So, to hear people and see the way people are actually using this, it really does create discomfort in me. And I don't know how the ambassador and the general feel. I mean, this is the reality of war. War is an extension of politics by any other means. But it still hits home.
Nic, let me go to you and ask you about Iran, which was the other big issue today. You had Obama arguing for diplomatic talks with Iran, Petraeus citing Iran is playing a destructive role. Are diplomatic talks realistic?
NIC ROBERTSON, CNN SENIOR INTERNATIONAL CORRESPONDENT: Well, the Iraqis say they are.
I asked Prime Minister Nouri al-Maliki this over the weekend. I said, look, what are you doing about the Iranians that are arming and training and equipping these sort of special militia groups that are firing rockets into the Green Zone, by the way, which is where the prime minister lives in Baghdad? So, he's just as vulnerable as well.
And he said, look, we recognize that Iran and the United States have historic differences. He also said, don't think that just because they're targeting some of these weapon systems against the U.S. troops here, that Iraqi troops aren't being killed as well. They are. He said, look, what Iraq is willing to do is -- is sort of try and get the United States and Iran and bring them together, because Iran has expressed -- and he says that Iran does have a role in Iraq's future. It is a neighbor.
And he sees Iraq as being able to bring Iran and the U.S. together over this issue. So, for him, it's a keenly felt issue. His troops are dying. His house is under attack, along with other houses in the Green Zone. But he sees Iraq as sort of more of a moderator in this fight, if you will.
BROWN: All right, Nic, Candy, David, and, Michael, everybody stick around.
PETRAEUS: We haven't turned any corners. We haven't seen any lights at the end of the tunnel. The champagne bottle has been pushed to the back of the refrigerator. And the progress, while real, is fragile and is reversible.
(END VIDEO CLIP)
BROWN: And that is the sound bite of the day from General David Petraeus, fragile and reversible and complicated. On the one hand, fewer insurgent attacks, but on the other hand, on the streets of Basra and Sadr City, an out-and-out war.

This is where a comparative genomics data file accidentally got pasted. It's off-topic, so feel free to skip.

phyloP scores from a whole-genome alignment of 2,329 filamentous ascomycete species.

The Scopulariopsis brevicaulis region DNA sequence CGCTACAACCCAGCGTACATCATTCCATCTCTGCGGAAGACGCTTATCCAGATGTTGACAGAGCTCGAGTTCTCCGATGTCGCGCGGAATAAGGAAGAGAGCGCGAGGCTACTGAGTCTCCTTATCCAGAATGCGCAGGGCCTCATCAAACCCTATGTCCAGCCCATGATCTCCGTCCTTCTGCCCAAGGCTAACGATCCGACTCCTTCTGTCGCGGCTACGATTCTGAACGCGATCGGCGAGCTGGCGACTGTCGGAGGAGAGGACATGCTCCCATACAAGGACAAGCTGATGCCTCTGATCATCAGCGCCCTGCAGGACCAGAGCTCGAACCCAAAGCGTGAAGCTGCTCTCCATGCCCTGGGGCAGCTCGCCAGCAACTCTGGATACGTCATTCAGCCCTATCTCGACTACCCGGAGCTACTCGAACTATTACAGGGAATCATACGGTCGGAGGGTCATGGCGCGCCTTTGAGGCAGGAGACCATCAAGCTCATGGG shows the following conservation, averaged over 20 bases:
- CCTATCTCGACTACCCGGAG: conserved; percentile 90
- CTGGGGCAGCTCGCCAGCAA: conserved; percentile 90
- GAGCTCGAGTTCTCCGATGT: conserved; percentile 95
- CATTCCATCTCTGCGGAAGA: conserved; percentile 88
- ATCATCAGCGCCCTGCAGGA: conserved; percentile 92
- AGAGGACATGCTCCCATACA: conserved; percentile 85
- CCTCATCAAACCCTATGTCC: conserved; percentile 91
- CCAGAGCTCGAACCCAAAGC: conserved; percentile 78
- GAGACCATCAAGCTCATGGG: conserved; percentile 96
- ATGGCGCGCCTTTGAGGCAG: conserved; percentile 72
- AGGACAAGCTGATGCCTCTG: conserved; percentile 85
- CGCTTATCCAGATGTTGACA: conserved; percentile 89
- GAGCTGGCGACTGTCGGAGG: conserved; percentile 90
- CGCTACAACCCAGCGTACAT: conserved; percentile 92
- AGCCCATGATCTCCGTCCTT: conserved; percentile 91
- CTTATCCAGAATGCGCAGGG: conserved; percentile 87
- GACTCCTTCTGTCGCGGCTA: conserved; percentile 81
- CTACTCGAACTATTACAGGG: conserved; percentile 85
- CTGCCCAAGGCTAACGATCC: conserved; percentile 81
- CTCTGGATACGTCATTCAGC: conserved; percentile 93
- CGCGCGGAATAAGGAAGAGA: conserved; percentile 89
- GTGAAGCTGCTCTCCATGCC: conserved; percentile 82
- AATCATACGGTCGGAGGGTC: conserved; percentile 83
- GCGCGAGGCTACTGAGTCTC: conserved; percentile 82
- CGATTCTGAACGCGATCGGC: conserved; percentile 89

More to talk about from our panel tonight, CNN's Candy Crowley, Michael Ware, Nic Robertson, and David Gergen.
And let me start with you, Michael. And you touched on this a little early earlier, and I want you to expand on it. Having been at the hearing today -- because it's not a place where you normally are. You are in Baghdad -- it was -- you had a different sort of perspective than, I think, many of us. What did you think of it? Were you surprised by anything you heard or really didn't hear?
WARE: Oh, enormously. I mean, in any ways, I found it a galling experience, to see the war so dismembered and -- and so sterilized.
I mean, but, obviously, that's something that one has to deal with, and that's something that 1.6 million of your troops have to deal with when they eventually come home. That's how many have passed through Iraq and Afghanistan.
And a lot of the big issues weren't touched upon, or weren't touched upon in depth. And there's a lot of focus on side issues. I was surprised, though, pleasantly, to the degree to which Iran was discussed. But there's still a lot of things that aren't accepted. I mean, there's lots of gloss over the nature of the relationship with this Iraqi government.
The way you're hearing people talk about Maliki, that's not the reality on the ground and the nature of the American and Maliki relationship. There's all sorts of things that were jarring for me. And it's just difficult to separate the perspective of being on the ground with what you're seeing. But the grandstanding and the politics is what really hit home most. I mean, essentially, General Petraeus and Ambassador Crocker are right. For or against this war, whether you liked it from the beginning or not, that's irrelevant, folks. This is the war you have got, and you have to take responsibility for this, either out of self- interest or out of some moral responsibility, and you have got to get on with this.
He's right. Put the champagne at the back of the fridge. You're in for the long haul. Otherwise, it's disaster for the Iraqis, who will die, and the Americans, who eventually will -- their strategic interests will suffer.
BROWN: Nic, General Petraeus brought a lot of charts, a lot of graphs with him today.
And let's take a look at one that was pretty striking, I thought. This is showing how much of Iraq is being controlled by Iraqi forces now vs. one year ago. Some senators, though, pointed to those recent battles in Basra as proof that the government there doesn't have it under control, despite what these charts are suggesting.
Let's listen to what Senator Carl Levin had to say.
(BEGIN VIDEO CLIP)
SEN. CARL LEVIN (D-MI), ARMED SERVICES COMMITTEE CHAIRMAN: In your judgment, was the Iraqi government operation in Basra properly and carefully planned and were the preparations adequate? Could you give me a direct answer?